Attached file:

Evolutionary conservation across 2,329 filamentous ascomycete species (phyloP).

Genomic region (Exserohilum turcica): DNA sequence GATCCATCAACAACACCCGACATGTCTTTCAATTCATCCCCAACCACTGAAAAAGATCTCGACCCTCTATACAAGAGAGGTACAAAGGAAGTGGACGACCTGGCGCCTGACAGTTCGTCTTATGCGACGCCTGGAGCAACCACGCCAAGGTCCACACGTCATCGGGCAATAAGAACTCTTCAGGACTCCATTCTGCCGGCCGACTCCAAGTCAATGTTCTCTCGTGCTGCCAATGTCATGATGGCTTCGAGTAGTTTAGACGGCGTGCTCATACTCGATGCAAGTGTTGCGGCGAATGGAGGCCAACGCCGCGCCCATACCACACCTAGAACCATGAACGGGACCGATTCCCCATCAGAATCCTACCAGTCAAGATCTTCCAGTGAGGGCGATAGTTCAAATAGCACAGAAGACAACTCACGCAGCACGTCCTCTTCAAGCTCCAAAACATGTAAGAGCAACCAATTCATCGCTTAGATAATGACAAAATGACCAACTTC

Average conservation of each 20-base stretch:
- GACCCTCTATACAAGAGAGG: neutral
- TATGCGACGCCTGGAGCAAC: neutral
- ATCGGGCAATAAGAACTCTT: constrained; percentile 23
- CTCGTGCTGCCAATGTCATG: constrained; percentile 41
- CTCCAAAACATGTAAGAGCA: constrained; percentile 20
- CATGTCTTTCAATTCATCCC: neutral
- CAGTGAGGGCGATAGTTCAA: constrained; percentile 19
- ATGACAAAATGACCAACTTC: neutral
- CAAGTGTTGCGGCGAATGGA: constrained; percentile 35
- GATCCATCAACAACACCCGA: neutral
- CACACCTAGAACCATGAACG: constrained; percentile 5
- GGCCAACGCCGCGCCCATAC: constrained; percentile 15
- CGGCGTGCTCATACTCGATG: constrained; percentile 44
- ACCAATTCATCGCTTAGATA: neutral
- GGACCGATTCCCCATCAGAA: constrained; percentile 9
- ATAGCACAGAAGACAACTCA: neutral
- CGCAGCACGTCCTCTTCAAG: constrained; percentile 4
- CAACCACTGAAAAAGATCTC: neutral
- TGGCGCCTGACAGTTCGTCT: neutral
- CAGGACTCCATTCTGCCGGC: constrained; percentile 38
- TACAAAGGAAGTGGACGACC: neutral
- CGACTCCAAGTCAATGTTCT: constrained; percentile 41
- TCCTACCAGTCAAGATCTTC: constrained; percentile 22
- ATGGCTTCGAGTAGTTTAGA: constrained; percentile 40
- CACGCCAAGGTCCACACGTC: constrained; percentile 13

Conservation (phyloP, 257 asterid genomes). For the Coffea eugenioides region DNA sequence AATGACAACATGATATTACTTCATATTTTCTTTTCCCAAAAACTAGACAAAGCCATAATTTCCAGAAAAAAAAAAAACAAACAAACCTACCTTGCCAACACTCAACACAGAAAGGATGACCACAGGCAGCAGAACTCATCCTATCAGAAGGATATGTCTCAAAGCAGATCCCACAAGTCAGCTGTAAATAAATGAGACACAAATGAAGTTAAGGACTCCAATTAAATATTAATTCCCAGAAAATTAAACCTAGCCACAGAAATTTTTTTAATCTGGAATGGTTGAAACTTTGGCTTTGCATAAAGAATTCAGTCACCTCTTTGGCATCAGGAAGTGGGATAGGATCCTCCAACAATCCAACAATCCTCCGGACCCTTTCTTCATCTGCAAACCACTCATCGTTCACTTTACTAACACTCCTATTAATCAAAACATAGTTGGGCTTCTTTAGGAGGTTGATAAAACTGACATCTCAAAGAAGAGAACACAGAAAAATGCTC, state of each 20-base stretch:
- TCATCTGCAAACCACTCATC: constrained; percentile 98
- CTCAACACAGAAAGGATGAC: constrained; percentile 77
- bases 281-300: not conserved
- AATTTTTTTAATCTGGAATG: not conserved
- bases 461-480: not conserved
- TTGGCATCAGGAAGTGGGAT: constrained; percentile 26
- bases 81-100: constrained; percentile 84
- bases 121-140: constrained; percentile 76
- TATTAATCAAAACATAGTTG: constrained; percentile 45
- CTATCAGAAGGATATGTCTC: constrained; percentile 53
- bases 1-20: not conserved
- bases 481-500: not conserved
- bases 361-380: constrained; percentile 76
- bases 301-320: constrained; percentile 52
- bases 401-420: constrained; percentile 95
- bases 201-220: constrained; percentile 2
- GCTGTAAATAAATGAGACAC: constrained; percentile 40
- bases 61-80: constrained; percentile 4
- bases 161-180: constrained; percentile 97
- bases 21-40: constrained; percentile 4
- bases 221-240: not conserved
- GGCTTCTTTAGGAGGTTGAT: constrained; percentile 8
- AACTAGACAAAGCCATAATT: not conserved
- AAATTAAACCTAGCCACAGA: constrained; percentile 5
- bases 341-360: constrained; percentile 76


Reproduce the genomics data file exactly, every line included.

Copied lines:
Evolutionary conservation across 2,329 filamentous ascomycete species (phyloP).

Genomic region (Exserohilum turcica): DNA sequence GATCCATCAACAACACCCGACATGTCTTTCAATTCATCCCCAACCACTGAAAAAGATCTCGACCCTCTATACAAGAGAGGTACAAAGGAAGTGGACGACCTGGCGCCTGACAGTTCGTCTTATGCGACGCCTGGAGCAACCACGCCAAGGTCCACACGTCATCGGGCAATAAGAACTCTTCAGGACTCCATTCTGCCGGCCGACTCCAAGTCAATGTTCTCTCGTGCTGCCAATGTCATGATGGCTTCGAGTAGTTTAGACGGCGTGCTCATACTCGATGCAAGTGTTGCGGCGAATGGAGGCCAACGCCGCGCCCATACCACACCTAGAACCATGAACGGGACCGATTCCCCATCAGAATCCTACCAGTCAAGATCTTCCAGTGAGGGCGATAGTTCAAATAGCACAGAAGACAACTCACGCAGCACGTCCTCTTCAAGCTCCAAAACATGTAAGAGCAACCAATTCATCGCTTAGATAATGACAAAATGACCAACTTC

Average conservation of each 20-base stretch:
- GACCCTCTATACAAGAGAGG: neutral
- TATGCGACGCCTGGAGCAAC: neutral
- ATCGGGCAATAAGAACTCTT: constrained; percentile 23
- CTCGTGCTGCCAATGTCATG: constrained; percentile 41
- CTCCAAAACATGTAAGAGCA: constrained; percentile 20
- CATGTCTTTCAATTCATCCC: neutral
- CAGTGAGGGCGATAGTTCAA: constrained; percentile 19
- ATGACAAAATGACCAACTTC: neutral
- CAAGTGTTGCGGCGAATGGA: constrained; percentile 35
- GATCCATCAACAACACCCGA: neutral
- CACACCTAGAACCATGAACG: constrained; percentile 5
- GGCCAACGCCGCGCCCATAC: constrained; percentile 15
- CGGCGTGCTCATACTCGATG: constrained; percentile 44
- ACCAATTCATCGCTTAGATA: neutral
- GGACCGATTCCCCATCAGAA: constrained; percentile 9
- ATAGCACAGAAGACAACTCA: neutral
- CGCAGCACGTCCTCTTCAAG: constrained; percentile 4
- CAACCACTGAAAAAGATCTC: neutral
- TGGCGCCTGACAGTTCGTCT: neutral
- CAGGACTCCATTCTGCCGGC: constrained; percentile 38
- TACAAAGGAAGTGGACGACC: neutral
- CGACTCCAAGTCAATGTTCT: constrained; percentile 41
- TCCTACCAGTCAAGATCTTC: constrained; percentile 22
- ATGGCTTCGAGTAGTTTAGA: constrained; percentile 40
- CACGCCAAGGTCCACACGTC: constrained; percentile 13

Conservation (phyloP, 257 asterid genomes). For the Coffea eugenioides region DNA sequence AATGACAACATGATATTACTTCATATTTTCTTTTCCCAAAAACTAGACAAAGCCATAATTTCCAGAAAAAAAAAAAACAAACAAACCTACCTTGCCAACACTCAACACAGAAAGGATGACCACAGGCAGCAGAACTCATCCTATCAGAAGGATATGTCTCAAAGCAGATCCCACAAGTCAGCTGTAAATAAATGAGACACAAATGAAGTTAAGGACTCCAATTAAATATTAATTCCCAGAAAATTAAACCTAGCCACAGAAATTTTTTTAATCTGGAATGGTTGAAACTTTGGCTTTGCATAAAGAATTCAGTCACCTCTTTGGCATCAGGAAGTGGGATAGGATCCTCCAACAATCCAACAATCCTCCGGACCCTTTCTTCATCTGCAAACCACTCATCGTTCACTTTACTAACACTCCTATTAATCAAAACATAGTTGGGCTTCTTTAGGAGGTTGATAAAACTGACATCTCAAAGAAGAGAACACAGAAAAATGCTC, state of each 20-base stretch:
- TCATCTGCAAACCACTCATC: constrained; percentile 98
- CTCAACACAGAAAGGATGAC: constrained; percentile 77
- bases 281-300: not conserved
- AATTTTTTTAATCTGGAATG: not conserved
- bases 461-480: not conserved
- TTGGCATCAGGAAGTGGGAT: constrained; percentile 26
- bases 81-100: constrained; percentile 84
- bases 121-140: constrained; percentile 76
- TATTAATCAAAACATAGTTG: constrained; percentile 45
- CTATCAGAAGGATATGTCTC: constrained; percentile 53
- bases 1-20: not conserved
- bases 481-500: not conserved
- bases 361-380: constrained; percentile 76
- bases 301-320: constrained; percentile 52
- bases 401-420: constrained; percentile 95
- bases 201-220: constrained; percentile 2
- GCTGTAAATAAATGAGACAC: constrained; percentile 40
- bases 61-80: constrained; percentile 4
- bases 161-180: constrained; percentile 97
- bases 21-40: constrained; percentile 4
- bases 221-240: not conserved
- GGCTTCTTTAGGAGGTTGAT: constrained; percentile 8
- AACTAGACAAAGCCATAATT: not conserved
- AAATTAAACCTAGCCACAGA: constrained; percentile 5
- bases 341-360: constrained; percentile 76